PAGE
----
A demonstration of LifeSize Communications’s videoconferencing technology. (Jeffrey MacMillan/Capital Business)

Some companies that provide video conferencing technology say they’re seeing a boost in sales to the federal government as it promotes telework, or the ability for people to work remotely, as a way to save money and improve productivity.

Take LifeSize Communications, a division of Logitech, which provides videoconferencing technology that can be installed at an office and used by an employee working on a laptop at home. The privately held company has an office in Herndon and said that it has doubled its government sales in the past year, though it wouldn’t specify a dollar figure.

The rise comes as the federal government makes increased telework a priority, contending that it provides a way to make sure operations continue, even in emergencies such as blizzards, while also reducing commuting costs and improving employee satisfaction.

The technology also is taking off because more employees have access to broadband Internet connections at home, and laptops, tablets and smartphones capable of playing video and other data-rich applications.

“In the past, video conferencing was cost prohibitive,” said Doug Miller, federal sales director at LifeSize. “Now, everyone has DSL of some sort at their home, they have some sort of connectivity, and with very limited bandwidth, they’re able to conduct high-definition video conferences.”

Polycom, which has its government sales office in Herndon, has focused on selling software additions, rather than hardware, to allow for video conferencing and other remote collaborations.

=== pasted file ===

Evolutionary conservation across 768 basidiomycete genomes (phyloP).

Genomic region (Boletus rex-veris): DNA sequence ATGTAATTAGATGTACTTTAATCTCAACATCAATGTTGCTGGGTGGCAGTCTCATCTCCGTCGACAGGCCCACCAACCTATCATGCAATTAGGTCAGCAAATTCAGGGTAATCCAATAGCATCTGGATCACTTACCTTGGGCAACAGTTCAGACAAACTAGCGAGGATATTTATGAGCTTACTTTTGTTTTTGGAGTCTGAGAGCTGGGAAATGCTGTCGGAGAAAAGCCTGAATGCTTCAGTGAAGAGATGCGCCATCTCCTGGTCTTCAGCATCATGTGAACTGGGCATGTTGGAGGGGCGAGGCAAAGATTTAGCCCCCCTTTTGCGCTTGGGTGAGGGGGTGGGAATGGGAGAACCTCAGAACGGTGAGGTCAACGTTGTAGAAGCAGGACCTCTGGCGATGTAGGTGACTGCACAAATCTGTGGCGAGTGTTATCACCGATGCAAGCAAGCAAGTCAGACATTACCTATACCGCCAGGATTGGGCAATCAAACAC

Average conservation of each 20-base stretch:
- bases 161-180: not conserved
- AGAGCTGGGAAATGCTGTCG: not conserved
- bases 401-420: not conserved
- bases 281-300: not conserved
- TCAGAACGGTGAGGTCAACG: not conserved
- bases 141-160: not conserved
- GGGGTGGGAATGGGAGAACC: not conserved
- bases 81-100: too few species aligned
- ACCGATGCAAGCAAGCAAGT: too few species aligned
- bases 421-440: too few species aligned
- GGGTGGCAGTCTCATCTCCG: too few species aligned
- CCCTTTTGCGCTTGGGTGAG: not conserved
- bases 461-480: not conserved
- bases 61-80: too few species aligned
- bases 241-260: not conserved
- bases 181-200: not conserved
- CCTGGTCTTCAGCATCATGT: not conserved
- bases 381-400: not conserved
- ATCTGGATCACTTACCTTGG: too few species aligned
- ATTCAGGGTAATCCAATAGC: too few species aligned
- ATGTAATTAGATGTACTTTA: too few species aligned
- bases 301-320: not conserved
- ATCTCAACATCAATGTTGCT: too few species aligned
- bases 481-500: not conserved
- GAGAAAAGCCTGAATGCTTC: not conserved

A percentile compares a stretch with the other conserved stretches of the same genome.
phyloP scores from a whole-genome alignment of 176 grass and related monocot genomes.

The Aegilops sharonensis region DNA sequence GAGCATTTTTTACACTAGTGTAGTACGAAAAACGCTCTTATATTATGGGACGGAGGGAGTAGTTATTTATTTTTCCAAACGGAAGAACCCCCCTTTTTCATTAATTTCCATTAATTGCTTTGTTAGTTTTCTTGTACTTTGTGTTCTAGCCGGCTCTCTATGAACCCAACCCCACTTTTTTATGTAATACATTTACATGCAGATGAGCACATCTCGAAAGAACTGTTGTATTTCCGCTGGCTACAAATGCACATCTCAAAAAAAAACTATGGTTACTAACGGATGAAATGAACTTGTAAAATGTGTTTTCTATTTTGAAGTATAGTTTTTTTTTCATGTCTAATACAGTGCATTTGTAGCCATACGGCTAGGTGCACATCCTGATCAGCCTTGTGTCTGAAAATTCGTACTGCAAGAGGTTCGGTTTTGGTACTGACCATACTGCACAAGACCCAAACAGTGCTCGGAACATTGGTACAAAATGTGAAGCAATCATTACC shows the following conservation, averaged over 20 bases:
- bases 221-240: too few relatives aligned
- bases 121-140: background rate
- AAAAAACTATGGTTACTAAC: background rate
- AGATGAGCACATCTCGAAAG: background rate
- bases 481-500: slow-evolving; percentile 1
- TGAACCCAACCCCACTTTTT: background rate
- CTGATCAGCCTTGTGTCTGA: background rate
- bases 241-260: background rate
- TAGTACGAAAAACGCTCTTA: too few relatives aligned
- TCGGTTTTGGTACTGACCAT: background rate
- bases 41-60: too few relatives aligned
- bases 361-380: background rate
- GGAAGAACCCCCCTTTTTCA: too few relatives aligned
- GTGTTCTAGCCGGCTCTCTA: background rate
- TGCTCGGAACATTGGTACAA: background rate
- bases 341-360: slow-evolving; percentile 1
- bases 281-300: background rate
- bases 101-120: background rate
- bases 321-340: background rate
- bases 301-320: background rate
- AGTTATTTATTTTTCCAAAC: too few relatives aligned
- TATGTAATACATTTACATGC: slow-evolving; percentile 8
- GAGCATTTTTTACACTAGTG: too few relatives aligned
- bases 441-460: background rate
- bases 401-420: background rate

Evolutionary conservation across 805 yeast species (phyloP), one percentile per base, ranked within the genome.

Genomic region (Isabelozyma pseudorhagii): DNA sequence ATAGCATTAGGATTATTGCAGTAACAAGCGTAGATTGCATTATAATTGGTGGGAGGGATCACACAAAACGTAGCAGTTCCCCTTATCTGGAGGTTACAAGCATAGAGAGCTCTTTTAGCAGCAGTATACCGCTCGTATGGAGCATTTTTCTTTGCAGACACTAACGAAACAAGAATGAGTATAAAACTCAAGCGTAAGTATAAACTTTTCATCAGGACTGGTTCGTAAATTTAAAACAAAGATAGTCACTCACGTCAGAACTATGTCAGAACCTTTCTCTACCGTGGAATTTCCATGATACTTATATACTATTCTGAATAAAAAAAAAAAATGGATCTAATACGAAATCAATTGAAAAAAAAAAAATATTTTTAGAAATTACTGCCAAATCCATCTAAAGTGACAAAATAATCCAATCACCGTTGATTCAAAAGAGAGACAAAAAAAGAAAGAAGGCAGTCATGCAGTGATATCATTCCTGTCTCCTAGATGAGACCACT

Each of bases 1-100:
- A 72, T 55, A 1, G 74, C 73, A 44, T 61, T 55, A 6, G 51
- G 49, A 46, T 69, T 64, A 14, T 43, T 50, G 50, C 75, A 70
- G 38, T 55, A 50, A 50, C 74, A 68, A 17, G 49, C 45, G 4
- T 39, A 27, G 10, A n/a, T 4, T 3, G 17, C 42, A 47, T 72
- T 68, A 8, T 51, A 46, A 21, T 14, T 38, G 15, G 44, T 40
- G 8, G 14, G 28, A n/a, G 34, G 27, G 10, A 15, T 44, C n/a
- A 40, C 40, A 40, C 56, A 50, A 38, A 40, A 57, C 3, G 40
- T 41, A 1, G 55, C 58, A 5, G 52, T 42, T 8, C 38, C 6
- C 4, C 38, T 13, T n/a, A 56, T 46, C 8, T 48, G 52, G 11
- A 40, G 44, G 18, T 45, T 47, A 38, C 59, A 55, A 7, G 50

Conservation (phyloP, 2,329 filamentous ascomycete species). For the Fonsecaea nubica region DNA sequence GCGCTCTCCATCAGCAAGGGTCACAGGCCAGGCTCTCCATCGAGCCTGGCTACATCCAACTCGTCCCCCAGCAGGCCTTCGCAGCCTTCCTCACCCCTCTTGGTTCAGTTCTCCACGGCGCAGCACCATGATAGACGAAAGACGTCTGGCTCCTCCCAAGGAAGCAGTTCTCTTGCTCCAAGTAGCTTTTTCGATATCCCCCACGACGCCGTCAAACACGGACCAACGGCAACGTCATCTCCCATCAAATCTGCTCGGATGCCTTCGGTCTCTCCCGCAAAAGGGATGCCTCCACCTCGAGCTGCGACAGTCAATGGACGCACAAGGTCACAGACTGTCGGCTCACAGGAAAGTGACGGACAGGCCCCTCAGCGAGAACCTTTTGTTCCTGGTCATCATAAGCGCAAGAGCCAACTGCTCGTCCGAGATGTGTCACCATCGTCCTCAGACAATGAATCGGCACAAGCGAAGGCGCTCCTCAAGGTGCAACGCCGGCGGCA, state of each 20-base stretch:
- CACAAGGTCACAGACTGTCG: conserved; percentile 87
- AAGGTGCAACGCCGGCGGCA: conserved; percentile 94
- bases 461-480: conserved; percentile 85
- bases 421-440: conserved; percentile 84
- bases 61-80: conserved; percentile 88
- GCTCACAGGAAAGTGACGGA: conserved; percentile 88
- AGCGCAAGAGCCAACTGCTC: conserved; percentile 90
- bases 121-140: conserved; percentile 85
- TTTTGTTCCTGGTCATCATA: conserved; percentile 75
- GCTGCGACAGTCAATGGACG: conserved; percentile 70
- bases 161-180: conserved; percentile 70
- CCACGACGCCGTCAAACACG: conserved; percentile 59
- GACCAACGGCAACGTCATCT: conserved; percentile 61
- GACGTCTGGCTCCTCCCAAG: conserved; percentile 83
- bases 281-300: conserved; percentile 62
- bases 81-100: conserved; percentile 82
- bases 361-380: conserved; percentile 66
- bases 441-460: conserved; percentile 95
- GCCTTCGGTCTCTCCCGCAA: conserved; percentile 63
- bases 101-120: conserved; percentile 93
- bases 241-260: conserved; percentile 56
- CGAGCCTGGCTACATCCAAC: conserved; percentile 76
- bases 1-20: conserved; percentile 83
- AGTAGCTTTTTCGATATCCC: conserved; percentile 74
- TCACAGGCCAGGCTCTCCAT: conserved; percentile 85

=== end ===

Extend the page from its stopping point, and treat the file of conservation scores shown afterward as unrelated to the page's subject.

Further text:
“We’re starting to make the hardware almost irrelevant,” said Sean Lessman, chief technology officer of Polycom’s global public sector.

Certainly employees can work from home without video conferencing technology, simply relying on traditional e-mail or phone. But Lessman said that allowing workers to see each other and to view the same documents like slides or graphs makes employees more productive and helps those who prefer face-to-face interaction get more comfortable with telework.

Kent Cunningham, chief technology officer of Microsoft’s federal civilian and health care unit, said federal agencies also are finding that telework can generate cost savings by reducing the needed office space and IT infrastructure.

“In the government space, I think there are what are perceived as competing initiatives” to cut costs and to encourage teleworking, Cunningham said. But now, “IT shops are seeing opportunities to embrace this change as a way to save money.”

Lessman said interest in teleworking has been instrumental in boosting Polycom’s sales.

“I don’t think we’re anywhere close to actually addressing the full market,” he said of anticipated revenue increases.

Miller said it typically takes agencies six to 12 months to see a return on their investment, depending on how much travel they fund.

Within the next couple years, he said he expects teleworking to surge.

By fiscal 2013 and 2014, “federal agencies will have figured out or begun to crack the code of how to reap the rewards of teleworking and how to limit any exposure from a security perspective,” he said.